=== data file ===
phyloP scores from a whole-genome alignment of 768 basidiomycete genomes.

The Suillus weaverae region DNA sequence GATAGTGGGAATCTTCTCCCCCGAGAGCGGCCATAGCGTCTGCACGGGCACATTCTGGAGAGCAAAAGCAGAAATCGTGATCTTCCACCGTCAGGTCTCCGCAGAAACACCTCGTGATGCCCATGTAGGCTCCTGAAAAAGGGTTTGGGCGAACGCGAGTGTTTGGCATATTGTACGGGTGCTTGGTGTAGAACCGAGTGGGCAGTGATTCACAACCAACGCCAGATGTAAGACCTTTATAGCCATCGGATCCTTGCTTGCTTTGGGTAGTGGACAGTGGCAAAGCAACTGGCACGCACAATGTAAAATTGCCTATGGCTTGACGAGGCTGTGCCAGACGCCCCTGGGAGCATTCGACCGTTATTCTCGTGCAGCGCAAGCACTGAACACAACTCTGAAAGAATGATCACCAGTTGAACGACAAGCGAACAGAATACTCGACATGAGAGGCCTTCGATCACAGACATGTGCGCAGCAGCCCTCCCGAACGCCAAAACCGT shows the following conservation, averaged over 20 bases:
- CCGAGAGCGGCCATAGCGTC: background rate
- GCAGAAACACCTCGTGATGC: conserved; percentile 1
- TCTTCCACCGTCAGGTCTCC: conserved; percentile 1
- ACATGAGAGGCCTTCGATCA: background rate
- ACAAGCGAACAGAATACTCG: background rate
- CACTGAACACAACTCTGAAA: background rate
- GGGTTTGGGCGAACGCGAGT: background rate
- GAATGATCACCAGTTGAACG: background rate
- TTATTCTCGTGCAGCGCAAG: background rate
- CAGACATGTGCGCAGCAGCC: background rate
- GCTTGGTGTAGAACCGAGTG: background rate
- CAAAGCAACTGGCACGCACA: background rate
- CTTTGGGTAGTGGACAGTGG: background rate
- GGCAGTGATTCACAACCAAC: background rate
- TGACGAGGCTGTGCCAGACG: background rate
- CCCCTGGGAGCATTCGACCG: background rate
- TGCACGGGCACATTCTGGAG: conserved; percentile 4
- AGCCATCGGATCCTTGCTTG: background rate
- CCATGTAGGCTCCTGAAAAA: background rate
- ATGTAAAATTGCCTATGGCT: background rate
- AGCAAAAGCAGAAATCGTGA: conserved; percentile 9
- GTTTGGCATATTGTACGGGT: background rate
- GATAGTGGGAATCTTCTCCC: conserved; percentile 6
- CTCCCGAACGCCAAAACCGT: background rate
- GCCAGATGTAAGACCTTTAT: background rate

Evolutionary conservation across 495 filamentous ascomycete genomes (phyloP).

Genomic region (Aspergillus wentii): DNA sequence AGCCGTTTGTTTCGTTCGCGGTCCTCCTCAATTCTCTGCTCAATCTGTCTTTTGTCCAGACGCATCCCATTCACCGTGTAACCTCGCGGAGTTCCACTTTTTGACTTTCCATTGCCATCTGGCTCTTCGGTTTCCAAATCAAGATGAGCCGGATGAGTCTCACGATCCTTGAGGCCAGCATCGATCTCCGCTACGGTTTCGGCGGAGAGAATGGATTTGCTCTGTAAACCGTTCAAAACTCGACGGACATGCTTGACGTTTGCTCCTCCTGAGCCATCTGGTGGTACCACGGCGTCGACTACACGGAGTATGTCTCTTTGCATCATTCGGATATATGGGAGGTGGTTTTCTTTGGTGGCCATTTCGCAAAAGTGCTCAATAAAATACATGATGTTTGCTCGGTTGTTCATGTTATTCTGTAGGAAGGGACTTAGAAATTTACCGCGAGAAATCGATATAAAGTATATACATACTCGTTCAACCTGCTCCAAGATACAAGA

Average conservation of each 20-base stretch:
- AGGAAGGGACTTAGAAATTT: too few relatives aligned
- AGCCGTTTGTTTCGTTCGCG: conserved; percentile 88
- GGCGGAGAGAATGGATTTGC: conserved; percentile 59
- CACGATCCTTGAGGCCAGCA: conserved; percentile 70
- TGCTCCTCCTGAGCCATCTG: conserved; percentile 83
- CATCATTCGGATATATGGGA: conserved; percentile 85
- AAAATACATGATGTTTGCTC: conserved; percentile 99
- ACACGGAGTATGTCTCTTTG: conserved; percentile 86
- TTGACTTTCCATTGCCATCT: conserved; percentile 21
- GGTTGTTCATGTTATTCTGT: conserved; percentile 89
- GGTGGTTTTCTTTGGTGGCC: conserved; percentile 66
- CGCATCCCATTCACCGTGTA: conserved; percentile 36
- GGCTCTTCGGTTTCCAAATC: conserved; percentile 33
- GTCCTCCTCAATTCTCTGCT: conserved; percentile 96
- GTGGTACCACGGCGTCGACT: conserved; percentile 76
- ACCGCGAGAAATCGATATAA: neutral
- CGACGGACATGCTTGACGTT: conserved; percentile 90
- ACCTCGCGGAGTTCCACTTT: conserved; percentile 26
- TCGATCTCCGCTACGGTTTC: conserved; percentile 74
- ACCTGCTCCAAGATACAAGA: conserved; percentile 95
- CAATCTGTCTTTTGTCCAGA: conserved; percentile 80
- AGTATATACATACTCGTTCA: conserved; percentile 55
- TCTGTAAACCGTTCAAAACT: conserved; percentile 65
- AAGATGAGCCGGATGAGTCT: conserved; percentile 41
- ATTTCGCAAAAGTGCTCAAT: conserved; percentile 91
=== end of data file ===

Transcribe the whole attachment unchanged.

phyloP scores from a whole-genome alignment of 768 basidiomycete genomes.

The Suillus weaverae region DNA sequence GATAGTGGGAATCTTCTCCCCCGAGAGCGGCCATAGCGTCTGCACGGGCACATTCTGGAGAGCAAAAGCAGAAATCGTGATCTTCCACCGTCAGGTCTCCGCAGAAACACCTCGTGATGCCCATGTAGGCTCCTGAAAAAGGGTTTGGGCGAACGCGAGTGTTTGGCATATTGTACGGGTGCTTGGTGTAGAACCGAGTGGGCAGTGATTCACAACCAACGCCAGATGTAAGACCTTTATAGCCATCGGATCCTTGCTTGCTTTGGGTAGTGGACAGTGGCAAAGCAACTGGCACGCACAATGTAAAATTGCCTATGGCTTGACGAGGCTGTGCCAGACGCCCCTGGGAGCATTCGACCGTTATTCTCGTGCAGCGCAAGCACTGAACACAACTCTGAAAGAATGATCACCAGTTGAACGACAAGCGAACAGAATACTCGACATGAGAGGCCTTCGATCACAGACATGTGCGCAGCAGCCCTCCCGAACGCCAAAACCGT shows the following conservation, averaged over 20 bases:
- CCGAGAGCGGCCATAGCGTC: background rate
- GCAGAAACACCTCGTGATGC: conserved; percentile 1
- TCTTCCACCGTCAGGTCTCC: conserved; percentile 1
- ACATGAGAGGCCTTCGATCA: background rate
- ACAAGCGAACAGAATACTCG: background rate
- CACTGAACACAACTCTGAAA: background rate
- GGGTTTGGGCGAACGCGAGT: background rate
- GAATGATCACCAGTTGAACG: background rate
- TTATTCTCGTGCAGCGCAAG: background rate
- CAGACATGTGCGCAGCAGCC: background rate
- GCTTGGTGTAGAACCGAGTG: background rate
- CAAAGCAACTGGCACGCACA: background rate
- CTTTGGGTAGTGGACAGTGG: background rate
- GGCAGTGATTCACAACCAAC: background rate
- TGACGAGGCTGTGCCAGACG: background rate
- CCCCTGGGAGCATTCGACCG: background rate
- TGCACGGGCACATTCTGGAG: conserved; percentile 4
- AGCCATCGGATCCTTGCTTG: background rate
- CCATGTAGGCTCCTGAAAAA: background rate
- ATGTAAAATTGCCTATGGCT: background rate
- AGCAAAAGCAGAAATCGTGA: conserved; percentile 9
- GTTTGGCATATTGTACGGGT: background rate
- GATAGTGGGAATCTTCTCCC: conserved; percentile 6
- CTCCCGAACGCCAAAACCGT: background rate
- GCCAGATGTAAGACCTTTAT: background rate

Evolutionary conservation across 495 filamentous ascomycete genomes (phyloP).

Genomic region (Aspergillus wentii): DNA sequence AGCCGTTTGTTTCGTTCGCGGTCCTCCTCAATTCTCTGCTCAATCTGTCTTTTGTCCAGACGCATCCCATTCACCGTGTAACCTCGCGGAGTTCCACTTTTTGACTTTCCATTGCCATCTGGCTCTTCGGTTTCCAAATCAAGATGAGCCGGATGAGTCTCACGATCCTTGAGGCCAGCATCGATCTCCGCTACGGTTTCGGCGGAGAGAATGGATTTGCTCTGTAAACCGTTCAAAACTCGACGGACATGCTTGACGTTTGCTCCTCCTGAGCCATCTGGTGGTACCACGGCGTCGACTACACGGAGTATGTCTCTTTGCATCATTCGGATATATGGGAGGTGGTTTTCTTTGGTGGCCATTTCGCAAAAGTGCTCAATAAAATACATGATGTTTGCTCGGTTGTTCATGTTATTCTGTAGGAAGGGACTTAGAAATTTACCGCGAGAAATCGATATAAAGTATATACATACTCGTTCAACCTGCTCCAAGATACAAGA

Average conservation of each 20-base stretch:
- AGGAAGGGACTTAGAAATTT: too few relatives aligned
- AGCCGTTTGTTTCGTTCGCG: conserved; percentile 88
- GGCGGAGAGAATGGATTTGC: conserved; percentile 59
- CACGATCCTTGAGGCCAGCA: conserved; percentile 70
- TGCTCCTCCTGAGCCATCTG: conserved; percentile 83
- CATCATTCGGATATATGGGA: conserved; percentile 85
- AAAATACATGATGTTTGCTC: conserved; percentile 99
- ACACGGAGTATGTCTCTTTG: conserved; percentile 86
- TTGACTTTCCATTGCCATCT: conserved; percentile 21
- GGTTGTTCATGTTATTCTGT: conserved; percentile 89
- GGTGGTTTTCTTTGGTGGCC: conserved; percentile 66
- CGCATCCCATTCACCGTGTA: conserved; percentile 36
- GGCTCTTCGGTTTCCAAATC: conserved; percentile 33
- GTCCTCCTCAATTCTCTGCT: conserved; percentile 96
- GTGGTACCACGGCGTCGACT: conserved; percentile 76
- ACCGCGAGAAATCGATATAA: neutral
- CGACGGACATGCTTGACGTT: conserved; percentile 90
- ACCTCGCGGAGTTCCACTTT: conserved; percentile 26
- TCGATCTCCGCTACGGTTTC: conserved; percentile 74
- ACCTGCTCCAAGATACAAGA: conserved; percentile 95
- CAATCTGTCTTTTGTCCAGA: conserved; percentile 80
- AGTATATACATACTCGTTCA: conserved; percentile 55
- TCTGTAAACCGTTCAAAACT: conserved; percentile 65
- AAGATGAGCCGGATGAGTCT: conserved; percentile 41
- ATTTCGCAAAAGTGCTCAAT: conserved; percentile 91